The 2007 Declaration of Port of Spain, “Uniting to stop the epidemic of chronic NCDs,” resulted from a historic and unprecedented effort by heads of government of the Caribbean Community who recognized the devastating burden and consequences of noncommunicable diseases (NCDs) on their citizens and the need to respond at the highest political level. The Port of Spain Declaration (POSD) comprises 15 mandates monitored by 26 indicators reflecting commitments to action in key areas including risk factor reduction and health promotion; improving quality of care; the development of appropriate legislative frameworks and the establishment of NCD commissions or similar entities to provide an “all of society” response to NCD prevention and control efforts.
This bold initiative by Caribbean leaders proved to be a critical catalyst, prompting countries in other regions to take stock and ultimately resulting in the 2011 United Nations High-level Meeting on the Prevention and Control of Non-communicable Diseases. This process continues with the evaluation of progress towards agreed targets at the global level.
This thematic issue of the Pan American Journal of Public Health presents to health authorities, academics, policymakers, governments and health professionals in the Caribbean subregion and beyond valuable lessons learned to strengthen their own countries’ public health and fiscal policies, regulation, legislation, and the intersectoral and multisectoral approaches needed to ensure policy coherence in tackling NCDs and their risk factors.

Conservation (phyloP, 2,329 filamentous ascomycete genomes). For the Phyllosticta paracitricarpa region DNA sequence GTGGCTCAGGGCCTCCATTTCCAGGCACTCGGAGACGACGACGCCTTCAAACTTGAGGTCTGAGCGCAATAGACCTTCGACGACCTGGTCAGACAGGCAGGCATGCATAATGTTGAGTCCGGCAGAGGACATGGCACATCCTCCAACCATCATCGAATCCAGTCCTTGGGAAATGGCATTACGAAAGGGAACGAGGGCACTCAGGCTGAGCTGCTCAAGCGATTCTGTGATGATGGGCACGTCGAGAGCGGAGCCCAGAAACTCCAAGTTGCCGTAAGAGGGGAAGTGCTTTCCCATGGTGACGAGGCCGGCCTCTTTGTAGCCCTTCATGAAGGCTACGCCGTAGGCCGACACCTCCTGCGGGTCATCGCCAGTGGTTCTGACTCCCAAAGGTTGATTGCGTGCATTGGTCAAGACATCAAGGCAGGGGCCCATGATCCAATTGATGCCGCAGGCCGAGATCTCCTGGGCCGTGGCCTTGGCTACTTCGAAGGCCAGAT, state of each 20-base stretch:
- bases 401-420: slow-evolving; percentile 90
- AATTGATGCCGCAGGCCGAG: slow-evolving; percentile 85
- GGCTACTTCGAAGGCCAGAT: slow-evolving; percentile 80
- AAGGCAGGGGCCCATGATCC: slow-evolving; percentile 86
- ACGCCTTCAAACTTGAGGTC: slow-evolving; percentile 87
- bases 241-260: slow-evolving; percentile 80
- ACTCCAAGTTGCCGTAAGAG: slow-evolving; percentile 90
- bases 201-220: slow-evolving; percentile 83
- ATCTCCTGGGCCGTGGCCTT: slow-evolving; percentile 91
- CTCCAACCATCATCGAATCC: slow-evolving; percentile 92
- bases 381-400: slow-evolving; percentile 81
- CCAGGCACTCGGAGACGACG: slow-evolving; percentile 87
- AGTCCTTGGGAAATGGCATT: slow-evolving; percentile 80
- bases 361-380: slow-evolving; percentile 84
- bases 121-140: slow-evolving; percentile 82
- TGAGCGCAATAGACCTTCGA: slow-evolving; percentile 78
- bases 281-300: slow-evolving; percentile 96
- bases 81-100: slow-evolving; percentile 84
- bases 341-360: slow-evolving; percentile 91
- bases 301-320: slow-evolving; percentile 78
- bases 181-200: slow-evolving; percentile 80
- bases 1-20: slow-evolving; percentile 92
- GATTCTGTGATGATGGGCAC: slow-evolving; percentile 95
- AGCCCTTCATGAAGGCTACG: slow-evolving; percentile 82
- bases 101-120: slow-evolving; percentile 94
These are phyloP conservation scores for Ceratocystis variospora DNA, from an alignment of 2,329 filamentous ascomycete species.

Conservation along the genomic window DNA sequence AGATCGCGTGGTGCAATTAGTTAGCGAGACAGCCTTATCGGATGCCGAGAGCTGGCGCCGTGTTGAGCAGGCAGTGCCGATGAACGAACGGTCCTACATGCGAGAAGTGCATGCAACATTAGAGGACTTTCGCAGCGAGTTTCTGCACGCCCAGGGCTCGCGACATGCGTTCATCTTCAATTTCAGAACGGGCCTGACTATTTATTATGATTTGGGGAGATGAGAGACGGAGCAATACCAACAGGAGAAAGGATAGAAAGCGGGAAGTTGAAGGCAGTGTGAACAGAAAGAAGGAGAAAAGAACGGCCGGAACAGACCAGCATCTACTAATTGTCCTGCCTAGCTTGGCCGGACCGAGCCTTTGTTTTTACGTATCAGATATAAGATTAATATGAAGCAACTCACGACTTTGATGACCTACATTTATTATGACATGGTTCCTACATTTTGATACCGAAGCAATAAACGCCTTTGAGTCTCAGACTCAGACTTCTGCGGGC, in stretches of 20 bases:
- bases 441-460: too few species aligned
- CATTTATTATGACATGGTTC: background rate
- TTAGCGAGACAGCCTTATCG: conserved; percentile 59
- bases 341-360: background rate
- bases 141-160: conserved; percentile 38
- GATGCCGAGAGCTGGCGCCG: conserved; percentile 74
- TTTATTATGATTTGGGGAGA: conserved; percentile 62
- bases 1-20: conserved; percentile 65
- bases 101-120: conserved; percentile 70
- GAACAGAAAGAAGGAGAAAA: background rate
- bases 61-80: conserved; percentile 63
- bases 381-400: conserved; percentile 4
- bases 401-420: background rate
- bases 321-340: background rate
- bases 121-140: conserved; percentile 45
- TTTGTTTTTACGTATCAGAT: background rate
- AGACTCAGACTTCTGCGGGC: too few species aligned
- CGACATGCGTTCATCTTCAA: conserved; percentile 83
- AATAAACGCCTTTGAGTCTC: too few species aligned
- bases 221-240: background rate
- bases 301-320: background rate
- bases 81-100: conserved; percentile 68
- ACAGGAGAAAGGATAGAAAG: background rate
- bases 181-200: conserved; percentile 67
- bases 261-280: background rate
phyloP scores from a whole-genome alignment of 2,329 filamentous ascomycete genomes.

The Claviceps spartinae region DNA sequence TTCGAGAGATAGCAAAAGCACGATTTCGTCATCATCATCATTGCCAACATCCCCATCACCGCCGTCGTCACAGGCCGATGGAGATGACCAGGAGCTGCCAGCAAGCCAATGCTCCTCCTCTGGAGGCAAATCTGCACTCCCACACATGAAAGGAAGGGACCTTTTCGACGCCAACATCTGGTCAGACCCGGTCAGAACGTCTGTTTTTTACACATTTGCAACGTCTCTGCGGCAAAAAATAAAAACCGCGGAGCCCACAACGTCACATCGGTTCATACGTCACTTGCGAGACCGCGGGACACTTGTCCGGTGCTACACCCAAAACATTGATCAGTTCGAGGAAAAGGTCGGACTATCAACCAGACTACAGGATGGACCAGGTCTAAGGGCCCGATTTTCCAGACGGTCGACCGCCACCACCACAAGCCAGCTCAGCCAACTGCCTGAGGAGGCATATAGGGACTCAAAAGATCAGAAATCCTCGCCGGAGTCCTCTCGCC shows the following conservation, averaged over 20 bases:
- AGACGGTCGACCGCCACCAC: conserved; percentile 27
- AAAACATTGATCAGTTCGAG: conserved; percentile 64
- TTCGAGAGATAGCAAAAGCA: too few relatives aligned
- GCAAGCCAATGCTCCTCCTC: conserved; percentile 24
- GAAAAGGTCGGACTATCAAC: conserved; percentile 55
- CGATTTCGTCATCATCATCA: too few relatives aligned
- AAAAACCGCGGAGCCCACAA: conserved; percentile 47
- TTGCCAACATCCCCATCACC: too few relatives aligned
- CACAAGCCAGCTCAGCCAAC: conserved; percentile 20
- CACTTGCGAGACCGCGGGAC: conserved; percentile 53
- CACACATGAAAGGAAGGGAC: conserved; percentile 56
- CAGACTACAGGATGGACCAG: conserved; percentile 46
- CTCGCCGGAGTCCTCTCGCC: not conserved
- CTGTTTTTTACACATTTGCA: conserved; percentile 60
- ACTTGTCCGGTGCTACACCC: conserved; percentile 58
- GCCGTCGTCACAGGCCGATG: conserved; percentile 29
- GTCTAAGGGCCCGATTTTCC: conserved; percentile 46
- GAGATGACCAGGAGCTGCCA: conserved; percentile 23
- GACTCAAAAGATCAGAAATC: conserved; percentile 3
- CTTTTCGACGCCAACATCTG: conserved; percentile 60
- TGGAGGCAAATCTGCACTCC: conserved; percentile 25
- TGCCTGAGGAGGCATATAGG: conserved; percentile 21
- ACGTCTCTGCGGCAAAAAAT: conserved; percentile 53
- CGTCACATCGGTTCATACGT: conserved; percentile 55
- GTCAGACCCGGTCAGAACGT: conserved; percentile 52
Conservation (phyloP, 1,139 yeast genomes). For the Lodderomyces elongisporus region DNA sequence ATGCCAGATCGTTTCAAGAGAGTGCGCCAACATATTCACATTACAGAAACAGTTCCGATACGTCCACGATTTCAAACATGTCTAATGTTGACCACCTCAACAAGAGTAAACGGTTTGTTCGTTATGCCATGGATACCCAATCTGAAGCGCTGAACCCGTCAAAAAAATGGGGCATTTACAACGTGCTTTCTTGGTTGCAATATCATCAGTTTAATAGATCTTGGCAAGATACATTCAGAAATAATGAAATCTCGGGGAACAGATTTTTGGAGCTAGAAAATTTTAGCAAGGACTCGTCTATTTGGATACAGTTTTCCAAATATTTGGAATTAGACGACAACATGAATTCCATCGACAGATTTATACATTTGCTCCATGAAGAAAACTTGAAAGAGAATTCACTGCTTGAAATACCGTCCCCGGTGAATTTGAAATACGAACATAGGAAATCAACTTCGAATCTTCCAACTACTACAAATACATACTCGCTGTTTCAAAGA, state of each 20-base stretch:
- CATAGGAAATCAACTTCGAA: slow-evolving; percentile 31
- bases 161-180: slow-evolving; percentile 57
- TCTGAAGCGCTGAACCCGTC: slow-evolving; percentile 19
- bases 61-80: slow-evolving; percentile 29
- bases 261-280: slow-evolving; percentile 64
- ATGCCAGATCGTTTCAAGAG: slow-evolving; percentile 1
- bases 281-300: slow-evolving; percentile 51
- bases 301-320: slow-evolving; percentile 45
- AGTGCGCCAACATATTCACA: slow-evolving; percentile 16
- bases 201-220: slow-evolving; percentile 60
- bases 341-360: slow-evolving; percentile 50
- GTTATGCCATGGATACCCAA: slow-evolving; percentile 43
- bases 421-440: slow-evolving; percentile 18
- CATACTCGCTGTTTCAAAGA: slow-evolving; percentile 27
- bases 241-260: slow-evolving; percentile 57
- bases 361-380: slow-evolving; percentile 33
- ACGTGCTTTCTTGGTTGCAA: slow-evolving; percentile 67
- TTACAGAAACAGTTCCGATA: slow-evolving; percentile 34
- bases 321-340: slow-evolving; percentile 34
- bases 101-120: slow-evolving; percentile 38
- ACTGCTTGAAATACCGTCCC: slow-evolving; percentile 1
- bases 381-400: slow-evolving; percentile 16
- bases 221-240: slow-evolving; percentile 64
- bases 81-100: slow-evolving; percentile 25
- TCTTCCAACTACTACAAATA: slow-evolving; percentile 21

The Pan American Journal of Public Health recognizes with appreciation the contributions of the University of the West Indies, George Alleyne Chronic Disease Research Centre, Caribbean Institute for Health Research (St. Michael, Barbados), whose financial and programmatic contributions were essential to the publication of this thematic issue, and the team of researchers who evaluated the CARICOM Port-of-Spain NCD Summit Declaration. This work was carried out with the aid of a grant from the International Development Research Centre (Ottawa, Canada).